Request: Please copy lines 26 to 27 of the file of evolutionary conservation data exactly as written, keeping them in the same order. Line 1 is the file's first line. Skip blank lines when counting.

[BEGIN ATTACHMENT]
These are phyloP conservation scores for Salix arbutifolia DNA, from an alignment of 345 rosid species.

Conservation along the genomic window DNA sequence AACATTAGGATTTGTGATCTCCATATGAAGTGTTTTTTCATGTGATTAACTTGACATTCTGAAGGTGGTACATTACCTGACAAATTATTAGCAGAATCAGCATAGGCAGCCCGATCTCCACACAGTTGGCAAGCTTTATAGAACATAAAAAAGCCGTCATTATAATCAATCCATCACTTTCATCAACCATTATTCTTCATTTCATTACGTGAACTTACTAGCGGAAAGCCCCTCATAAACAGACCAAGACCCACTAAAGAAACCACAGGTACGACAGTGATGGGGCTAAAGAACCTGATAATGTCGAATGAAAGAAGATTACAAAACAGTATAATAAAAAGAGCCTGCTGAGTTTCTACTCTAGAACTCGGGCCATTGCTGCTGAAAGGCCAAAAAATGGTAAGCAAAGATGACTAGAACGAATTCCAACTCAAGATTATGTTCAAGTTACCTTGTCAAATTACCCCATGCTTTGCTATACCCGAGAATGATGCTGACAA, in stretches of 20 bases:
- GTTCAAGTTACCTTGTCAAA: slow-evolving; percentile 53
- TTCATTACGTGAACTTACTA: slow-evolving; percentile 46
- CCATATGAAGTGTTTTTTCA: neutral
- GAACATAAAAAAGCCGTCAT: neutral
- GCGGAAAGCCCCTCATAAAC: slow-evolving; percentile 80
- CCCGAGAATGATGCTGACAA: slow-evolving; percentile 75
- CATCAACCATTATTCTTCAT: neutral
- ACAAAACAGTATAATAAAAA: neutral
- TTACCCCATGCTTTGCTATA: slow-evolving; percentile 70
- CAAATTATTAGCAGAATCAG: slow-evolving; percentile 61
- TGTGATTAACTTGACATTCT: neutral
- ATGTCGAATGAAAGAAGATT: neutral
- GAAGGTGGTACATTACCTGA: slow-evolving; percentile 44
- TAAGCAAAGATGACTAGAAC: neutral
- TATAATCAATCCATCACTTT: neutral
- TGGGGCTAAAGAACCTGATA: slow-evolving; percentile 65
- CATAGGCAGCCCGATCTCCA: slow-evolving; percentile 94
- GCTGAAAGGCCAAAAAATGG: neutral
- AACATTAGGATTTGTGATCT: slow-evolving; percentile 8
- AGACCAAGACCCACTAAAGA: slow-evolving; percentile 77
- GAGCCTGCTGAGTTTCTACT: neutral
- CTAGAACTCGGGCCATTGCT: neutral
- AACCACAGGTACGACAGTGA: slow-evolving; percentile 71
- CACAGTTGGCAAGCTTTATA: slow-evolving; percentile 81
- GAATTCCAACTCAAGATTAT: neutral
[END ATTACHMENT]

- CACAGTTGGCAAGCTTTATA: slow-evolving; percentile 81
- GAATTCCAACTCAAGATTAT: neutral